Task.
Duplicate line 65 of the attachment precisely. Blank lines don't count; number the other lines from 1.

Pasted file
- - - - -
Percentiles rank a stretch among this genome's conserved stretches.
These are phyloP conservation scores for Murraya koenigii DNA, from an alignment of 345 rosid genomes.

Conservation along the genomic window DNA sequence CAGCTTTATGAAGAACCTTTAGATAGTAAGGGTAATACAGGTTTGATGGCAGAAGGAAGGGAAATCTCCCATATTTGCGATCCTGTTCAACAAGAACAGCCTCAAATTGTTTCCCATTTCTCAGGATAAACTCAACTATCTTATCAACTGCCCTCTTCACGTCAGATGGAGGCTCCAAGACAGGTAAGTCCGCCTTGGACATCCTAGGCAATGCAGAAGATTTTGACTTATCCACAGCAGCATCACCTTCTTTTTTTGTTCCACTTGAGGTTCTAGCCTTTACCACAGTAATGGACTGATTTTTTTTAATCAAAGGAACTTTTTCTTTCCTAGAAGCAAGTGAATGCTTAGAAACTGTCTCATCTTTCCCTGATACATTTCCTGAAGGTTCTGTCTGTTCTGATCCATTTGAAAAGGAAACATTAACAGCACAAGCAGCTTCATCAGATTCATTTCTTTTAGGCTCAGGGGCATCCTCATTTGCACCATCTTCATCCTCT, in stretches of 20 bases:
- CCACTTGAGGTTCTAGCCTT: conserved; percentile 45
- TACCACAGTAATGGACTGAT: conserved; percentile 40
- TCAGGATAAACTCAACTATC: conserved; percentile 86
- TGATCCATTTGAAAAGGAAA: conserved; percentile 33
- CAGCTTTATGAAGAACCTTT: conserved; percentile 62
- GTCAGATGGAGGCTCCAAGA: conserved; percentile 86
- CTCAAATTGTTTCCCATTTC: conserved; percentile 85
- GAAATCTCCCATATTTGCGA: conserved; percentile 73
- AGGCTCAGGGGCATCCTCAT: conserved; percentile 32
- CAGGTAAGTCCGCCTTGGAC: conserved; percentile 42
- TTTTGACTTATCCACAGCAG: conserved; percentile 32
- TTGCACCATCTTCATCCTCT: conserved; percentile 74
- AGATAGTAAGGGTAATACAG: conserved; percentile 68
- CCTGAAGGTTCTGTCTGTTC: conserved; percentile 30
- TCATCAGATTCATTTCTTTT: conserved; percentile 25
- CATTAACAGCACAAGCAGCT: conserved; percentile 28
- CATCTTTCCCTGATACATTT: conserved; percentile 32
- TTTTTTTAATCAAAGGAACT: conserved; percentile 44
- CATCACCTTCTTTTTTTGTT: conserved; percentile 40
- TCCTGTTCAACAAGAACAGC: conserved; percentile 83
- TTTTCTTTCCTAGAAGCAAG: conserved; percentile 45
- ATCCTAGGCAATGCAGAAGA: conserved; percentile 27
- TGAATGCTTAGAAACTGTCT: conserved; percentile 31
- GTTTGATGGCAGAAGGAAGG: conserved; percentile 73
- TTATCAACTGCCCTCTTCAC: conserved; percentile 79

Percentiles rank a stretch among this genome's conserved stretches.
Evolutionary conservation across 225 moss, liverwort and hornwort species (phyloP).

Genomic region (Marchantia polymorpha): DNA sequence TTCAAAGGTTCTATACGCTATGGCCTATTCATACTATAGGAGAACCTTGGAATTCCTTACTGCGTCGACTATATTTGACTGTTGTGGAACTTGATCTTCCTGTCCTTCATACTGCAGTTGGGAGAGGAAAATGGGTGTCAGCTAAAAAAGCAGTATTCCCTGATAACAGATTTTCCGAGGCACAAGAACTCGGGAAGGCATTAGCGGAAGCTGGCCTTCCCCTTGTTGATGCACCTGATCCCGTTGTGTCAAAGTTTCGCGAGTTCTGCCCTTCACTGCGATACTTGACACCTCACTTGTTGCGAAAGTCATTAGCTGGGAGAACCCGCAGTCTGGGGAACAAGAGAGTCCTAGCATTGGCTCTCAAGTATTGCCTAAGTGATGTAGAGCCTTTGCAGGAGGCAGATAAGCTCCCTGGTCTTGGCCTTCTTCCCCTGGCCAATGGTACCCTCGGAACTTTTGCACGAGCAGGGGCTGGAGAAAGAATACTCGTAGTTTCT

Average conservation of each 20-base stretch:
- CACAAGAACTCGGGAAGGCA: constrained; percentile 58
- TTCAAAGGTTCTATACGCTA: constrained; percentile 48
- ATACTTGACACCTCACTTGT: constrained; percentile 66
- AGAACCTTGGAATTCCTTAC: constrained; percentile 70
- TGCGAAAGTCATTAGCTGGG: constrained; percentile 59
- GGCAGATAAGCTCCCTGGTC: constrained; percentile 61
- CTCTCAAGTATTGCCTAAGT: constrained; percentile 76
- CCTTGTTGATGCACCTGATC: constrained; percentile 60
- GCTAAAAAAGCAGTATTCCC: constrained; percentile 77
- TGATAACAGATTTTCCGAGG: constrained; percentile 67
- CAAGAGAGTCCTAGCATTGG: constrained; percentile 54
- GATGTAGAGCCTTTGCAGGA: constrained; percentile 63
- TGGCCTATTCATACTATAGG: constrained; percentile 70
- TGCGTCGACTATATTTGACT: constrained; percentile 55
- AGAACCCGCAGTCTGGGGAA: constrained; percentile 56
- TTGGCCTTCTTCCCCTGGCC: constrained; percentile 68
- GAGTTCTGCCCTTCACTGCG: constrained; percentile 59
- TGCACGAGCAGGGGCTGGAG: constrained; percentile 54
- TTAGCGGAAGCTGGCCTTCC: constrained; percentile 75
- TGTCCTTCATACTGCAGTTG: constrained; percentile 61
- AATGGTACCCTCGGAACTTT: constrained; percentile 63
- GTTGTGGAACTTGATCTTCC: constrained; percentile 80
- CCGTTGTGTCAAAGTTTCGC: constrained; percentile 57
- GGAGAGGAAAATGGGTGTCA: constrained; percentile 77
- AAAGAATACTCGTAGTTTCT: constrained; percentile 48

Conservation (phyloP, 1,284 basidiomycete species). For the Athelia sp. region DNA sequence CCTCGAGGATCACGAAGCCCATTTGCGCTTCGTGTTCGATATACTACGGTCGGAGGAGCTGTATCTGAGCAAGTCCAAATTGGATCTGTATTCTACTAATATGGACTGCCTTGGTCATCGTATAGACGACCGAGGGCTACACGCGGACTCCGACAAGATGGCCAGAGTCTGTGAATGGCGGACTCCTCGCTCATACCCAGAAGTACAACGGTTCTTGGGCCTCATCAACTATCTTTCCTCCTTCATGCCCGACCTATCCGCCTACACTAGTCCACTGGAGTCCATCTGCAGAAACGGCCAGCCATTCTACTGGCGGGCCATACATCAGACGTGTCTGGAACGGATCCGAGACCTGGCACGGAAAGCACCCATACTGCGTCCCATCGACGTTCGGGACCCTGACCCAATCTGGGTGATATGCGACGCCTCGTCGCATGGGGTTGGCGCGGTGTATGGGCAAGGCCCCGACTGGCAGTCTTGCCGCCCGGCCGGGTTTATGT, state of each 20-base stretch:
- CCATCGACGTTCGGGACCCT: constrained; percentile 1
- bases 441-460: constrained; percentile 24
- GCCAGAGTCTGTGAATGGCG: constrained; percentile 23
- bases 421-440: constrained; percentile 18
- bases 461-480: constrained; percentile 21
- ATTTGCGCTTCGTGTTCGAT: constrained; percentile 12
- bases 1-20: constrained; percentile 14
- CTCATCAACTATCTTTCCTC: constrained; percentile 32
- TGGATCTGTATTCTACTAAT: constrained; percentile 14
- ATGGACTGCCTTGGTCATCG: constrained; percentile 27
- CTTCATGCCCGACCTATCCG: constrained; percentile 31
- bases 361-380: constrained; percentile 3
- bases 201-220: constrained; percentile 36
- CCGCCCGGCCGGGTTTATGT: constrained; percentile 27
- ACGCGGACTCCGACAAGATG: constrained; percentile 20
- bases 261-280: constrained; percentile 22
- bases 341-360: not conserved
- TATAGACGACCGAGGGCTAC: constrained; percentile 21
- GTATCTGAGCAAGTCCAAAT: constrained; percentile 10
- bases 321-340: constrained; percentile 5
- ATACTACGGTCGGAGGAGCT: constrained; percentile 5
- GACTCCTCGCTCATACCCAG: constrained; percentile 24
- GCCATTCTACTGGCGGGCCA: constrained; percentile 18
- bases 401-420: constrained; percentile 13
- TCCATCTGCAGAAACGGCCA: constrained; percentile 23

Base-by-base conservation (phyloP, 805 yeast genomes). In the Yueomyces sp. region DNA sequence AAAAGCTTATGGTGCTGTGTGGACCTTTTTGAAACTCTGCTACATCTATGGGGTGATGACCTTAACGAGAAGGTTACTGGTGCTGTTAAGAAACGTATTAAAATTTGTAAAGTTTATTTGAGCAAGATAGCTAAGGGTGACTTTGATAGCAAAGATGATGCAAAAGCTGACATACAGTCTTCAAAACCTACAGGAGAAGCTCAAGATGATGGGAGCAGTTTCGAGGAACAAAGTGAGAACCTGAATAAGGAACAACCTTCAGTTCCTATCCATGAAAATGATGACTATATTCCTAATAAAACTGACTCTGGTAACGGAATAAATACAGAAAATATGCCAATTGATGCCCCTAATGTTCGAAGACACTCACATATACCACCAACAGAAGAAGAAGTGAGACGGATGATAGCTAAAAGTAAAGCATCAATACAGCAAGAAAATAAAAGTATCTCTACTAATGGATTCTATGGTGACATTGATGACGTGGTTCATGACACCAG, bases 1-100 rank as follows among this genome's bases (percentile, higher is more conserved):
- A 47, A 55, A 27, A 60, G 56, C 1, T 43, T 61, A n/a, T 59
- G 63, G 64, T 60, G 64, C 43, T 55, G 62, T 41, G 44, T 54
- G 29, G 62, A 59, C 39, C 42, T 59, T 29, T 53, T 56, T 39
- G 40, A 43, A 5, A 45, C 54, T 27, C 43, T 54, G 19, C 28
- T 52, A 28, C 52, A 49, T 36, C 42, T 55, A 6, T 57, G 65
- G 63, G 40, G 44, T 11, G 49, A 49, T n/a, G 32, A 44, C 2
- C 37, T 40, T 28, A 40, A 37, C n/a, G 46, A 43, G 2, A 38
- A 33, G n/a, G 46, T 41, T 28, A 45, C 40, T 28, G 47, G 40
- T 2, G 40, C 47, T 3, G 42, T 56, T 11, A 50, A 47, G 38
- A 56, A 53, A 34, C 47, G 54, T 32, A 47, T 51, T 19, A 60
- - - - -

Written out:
- bases 1-20: constrained; percentile 14